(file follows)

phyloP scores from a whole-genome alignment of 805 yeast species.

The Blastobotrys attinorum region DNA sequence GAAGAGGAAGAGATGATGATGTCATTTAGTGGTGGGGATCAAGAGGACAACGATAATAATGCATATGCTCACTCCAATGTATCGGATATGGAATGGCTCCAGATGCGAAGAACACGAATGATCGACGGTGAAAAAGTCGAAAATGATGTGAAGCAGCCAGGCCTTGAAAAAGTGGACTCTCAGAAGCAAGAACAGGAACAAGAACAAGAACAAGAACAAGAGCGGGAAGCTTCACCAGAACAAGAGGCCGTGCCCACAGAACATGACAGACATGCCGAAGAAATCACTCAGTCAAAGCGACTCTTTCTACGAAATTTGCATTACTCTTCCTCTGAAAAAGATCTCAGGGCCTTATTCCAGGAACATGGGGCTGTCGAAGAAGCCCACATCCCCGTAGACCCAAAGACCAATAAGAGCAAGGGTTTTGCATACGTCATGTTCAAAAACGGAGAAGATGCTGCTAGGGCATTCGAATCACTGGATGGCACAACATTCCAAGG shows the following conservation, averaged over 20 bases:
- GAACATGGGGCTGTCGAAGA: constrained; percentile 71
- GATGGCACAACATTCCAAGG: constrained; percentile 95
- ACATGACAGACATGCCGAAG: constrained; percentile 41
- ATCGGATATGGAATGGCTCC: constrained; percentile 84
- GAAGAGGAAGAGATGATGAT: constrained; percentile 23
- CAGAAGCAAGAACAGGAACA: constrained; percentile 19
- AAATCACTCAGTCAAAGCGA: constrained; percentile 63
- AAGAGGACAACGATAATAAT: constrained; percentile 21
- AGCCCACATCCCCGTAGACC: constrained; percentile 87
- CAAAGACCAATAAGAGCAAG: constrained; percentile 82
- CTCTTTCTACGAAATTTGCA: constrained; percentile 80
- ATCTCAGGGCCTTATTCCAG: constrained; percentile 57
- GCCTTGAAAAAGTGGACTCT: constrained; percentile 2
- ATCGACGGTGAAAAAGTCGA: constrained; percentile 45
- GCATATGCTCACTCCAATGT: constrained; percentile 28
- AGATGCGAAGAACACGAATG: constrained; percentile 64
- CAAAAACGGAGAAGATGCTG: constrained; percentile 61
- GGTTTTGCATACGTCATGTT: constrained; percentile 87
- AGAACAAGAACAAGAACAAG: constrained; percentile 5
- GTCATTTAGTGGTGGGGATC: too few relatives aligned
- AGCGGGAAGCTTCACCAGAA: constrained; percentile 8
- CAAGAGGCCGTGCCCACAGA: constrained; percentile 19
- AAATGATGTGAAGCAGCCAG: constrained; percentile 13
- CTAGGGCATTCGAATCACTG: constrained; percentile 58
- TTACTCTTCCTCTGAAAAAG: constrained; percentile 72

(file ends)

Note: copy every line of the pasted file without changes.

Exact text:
phyloP scores from a whole-genome alignment of 805 yeast species.

The Blastobotrys attinorum region DNA sequence GAAGAGGAAGAGATGATGATGTCATTTAGTGGTGGGGATCAAGAGGACAACGATAATAATGCATATGCTCACTCCAATGTATCGGATATGGAATGGCTCCAGATGCGAAGAACACGAATGATCGACGGTGAAAAAGTCGAAAATGATGTGAAGCAGCCAGGCCTTGAAAAAGTGGACTCTCAGAAGCAAGAACAGGAACAAGAACAAGAACAAGAACAAGAGCGGGAAGCTTCACCAGAACAAGAGGCCGTGCCCACAGAACATGACAGACATGCCGAAGAAATCACTCAGTCAAAGCGACTCTTTCTACGAAATTTGCATTACTCTTCCTCTGAAAAAGATCTCAGGGCCTTATTCCAGGAACATGGGGCTGTCGAAGAAGCCCACATCCCCGTAGACCCAAAGACCAATAAGAGCAAGGGTTTTGCATACGTCATGTTCAAAAACGGAGAAGATGCTGCTAGGGCATTCGAATCACTGGATGGCACAACATTCCAAGG shows the following conservation, averaged over 20 bases:
- GAACATGGGGCTGTCGAAGA: constrained; percentile 71
- GATGGCACAACATTCCAAGG: constrained; percentile 95
- ACATGACAGACATGCCGAAG: constrained; percentile 41
- ATCGGATATGGAATGGCTCC: constrained; percentile 84
- GAAGAGGAAGAGATGATGAT: constrained; percentile 23
- CAGAAGCAAGAACAGGAACA: constrained; percentile 19
- AAATCACTCAGTCAAAGCGA: constrained; percentile 63
- AAGAGGACAACGATAATAAT: constrained; percentile 21
- AGCCCACATCCCCGTAGACC: constrained; percentile 87
- CAAAGACCAATAAGAGCAAG: constrained; percentile 82
- CTCTTTCTACGAAATTTGCA: constrained; percentile 80
- ATCTCAGGGCCTTATTCCAG: constrained; percentile 57
- GCCTTGAAAAAGTGGACTCT: constrained; percentile 2
- ATCGACGGTGAAAAAGTCGA: constrained; percentile 45
- GCATATGCTCACTCCAATGT: constrained; percentile 28
- AGATGCGAAGAACACGAATG: constrained; percentile 64
- CAAAAACGGAGAAGATGCTG: constrained; percentile 61
- GGTTTTGCATACGTCATGTT: constrained; percentile 87
- AGAACAAGAACAAGAACAAG: constrained; percentile 5
- GTCATTTAGTGGTGGGGATC: too few relatives aligned
- AGCGGGAAGCTTCACCAGAA: constrained; percentile 8
- CAAGAGGCCGTGCCCACAGA: constrained; percentile 19
- AAATGATGTGAAGCAGCCAG: constrained; percentile 13
- CTAGGGCATTCGAATCACTG: constrained; percentile 58
- TTACTCTTCCTCTGAAAAAG: constrained; percentile 72